Eventually, that potential will turn into talent on display. If not for Heath, then from some other light heavyweight eating up the competition, trying to find himself higher up on the food chain.
From the event’s promoter:
Bodog.TV Charges into Mixed Martial Arts
USA takes Russia to war in groundbreaking reality series ‘BodogFight’
With a fierce cast of nearly two dozen American competitors, Bodog.TV has produced its first Mixed Martial Arts (MMA) television show, with filming slated to begin August 17, 2006, in Costa Rica. The debut episode of the action-packed weekly series BodogFight – in which Bodog.com’s billionaire Founder and CEO Calvin Ayre sets out to find the toughest fighters in the world – airs September 12 on Men’s Network, a Dish Network satellite channel, and online at Bodog.TV.
In an onslaught of head-to-head bouts, the field will be whittled down to the top seven. The elite modern-day warriors who survive the jungles of Central America will form the U.S. team that squares off against fighters from the Russian Red Devil Sports Club, home to some of the world’s nastiest MMA competitors. The USA vs. Russia grudge match will take place in Los Angeles on November 4 and be broadcast live on pay-per-view.
The brainchild of billionaire digital entertainment mogul Calvin Ayre, the series documents Ayre’s two special agents – rock phenomenon Bif Naked in the United States and her beautiful Russian counterpart Natalia Vilakova – in their search for the toughest, most ruthless Mixed Martial Arts athletes the two countries have to offer. Once selected by Ayre, the fighters travel to Costa Rica, where they will compete for the opportunity to be part of the American contingent that will advance to battle the world famous Russian Red Devil Team.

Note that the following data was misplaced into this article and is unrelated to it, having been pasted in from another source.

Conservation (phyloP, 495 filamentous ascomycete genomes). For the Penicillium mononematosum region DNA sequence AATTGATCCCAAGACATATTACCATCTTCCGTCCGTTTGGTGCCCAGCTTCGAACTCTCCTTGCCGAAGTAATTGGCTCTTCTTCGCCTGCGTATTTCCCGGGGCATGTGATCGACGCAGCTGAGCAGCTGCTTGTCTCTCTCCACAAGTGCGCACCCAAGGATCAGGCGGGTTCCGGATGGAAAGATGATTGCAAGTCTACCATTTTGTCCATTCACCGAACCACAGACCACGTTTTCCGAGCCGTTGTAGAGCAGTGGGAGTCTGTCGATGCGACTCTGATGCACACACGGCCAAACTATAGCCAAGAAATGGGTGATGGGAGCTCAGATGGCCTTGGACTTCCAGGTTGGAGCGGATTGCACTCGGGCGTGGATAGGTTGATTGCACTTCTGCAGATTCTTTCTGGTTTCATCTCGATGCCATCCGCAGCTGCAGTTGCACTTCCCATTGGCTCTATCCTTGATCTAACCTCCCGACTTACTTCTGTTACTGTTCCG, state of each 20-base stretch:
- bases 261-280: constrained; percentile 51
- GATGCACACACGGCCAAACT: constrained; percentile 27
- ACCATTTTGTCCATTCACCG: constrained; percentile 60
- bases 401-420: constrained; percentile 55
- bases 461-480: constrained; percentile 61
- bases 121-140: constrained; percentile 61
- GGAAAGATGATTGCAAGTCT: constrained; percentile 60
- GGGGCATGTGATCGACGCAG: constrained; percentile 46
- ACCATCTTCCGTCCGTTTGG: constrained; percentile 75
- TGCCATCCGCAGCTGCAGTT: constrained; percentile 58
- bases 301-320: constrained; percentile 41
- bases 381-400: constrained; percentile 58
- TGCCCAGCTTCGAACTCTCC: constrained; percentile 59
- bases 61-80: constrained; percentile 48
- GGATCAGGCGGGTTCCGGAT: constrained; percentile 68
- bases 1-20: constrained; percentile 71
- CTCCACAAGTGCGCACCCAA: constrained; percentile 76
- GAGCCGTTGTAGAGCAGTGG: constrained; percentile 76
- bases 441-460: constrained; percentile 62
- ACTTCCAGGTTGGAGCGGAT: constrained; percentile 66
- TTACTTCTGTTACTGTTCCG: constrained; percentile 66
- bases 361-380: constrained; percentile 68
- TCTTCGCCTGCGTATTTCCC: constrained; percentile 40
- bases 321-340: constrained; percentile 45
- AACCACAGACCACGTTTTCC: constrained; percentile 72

Each episode will focus on the lives of the athletes and discover the rich traditions, extreme personalities, grueling training regimens and riveting human dramas that make up the sport and culture of Mixed Martial Arts. As well, viewers will get a behind-the-scenes look at the secret training regimen of the elite Russian squad, which is led by world champion heavyweight Fedor Emelianenko.
"BodogFight is another example of how we are becoming a dominating force in mainstream digital entertainment," says Ayre, creator of a number of reality television series and Founder and CEO of Bodog.com Entertainment Group. "With the immense popularity surrounding MMA as a sport, hosting and producing our own world-class sporting event marks the next step in the evolution of our entertainment brand. BodogTV has evolved into an international TV production powerhouse."
Elimination battles, behind-the-scenes training, interviews with fighters, and lifestyle segments will compose seven of the weekly one-hour "BodogFight" episodes, with the recap finale leading into the USA versus Russia main event in L.A. Three massive superfights will determine the victorious side on that night.
For biographies of all the fighters, behind-the-scenes footage, and unedited interviews and confrontations, go to www.bodogfight.com. Once each of the eight episodes has aired on the Men’s Network, it will be available online through Bodog.TV.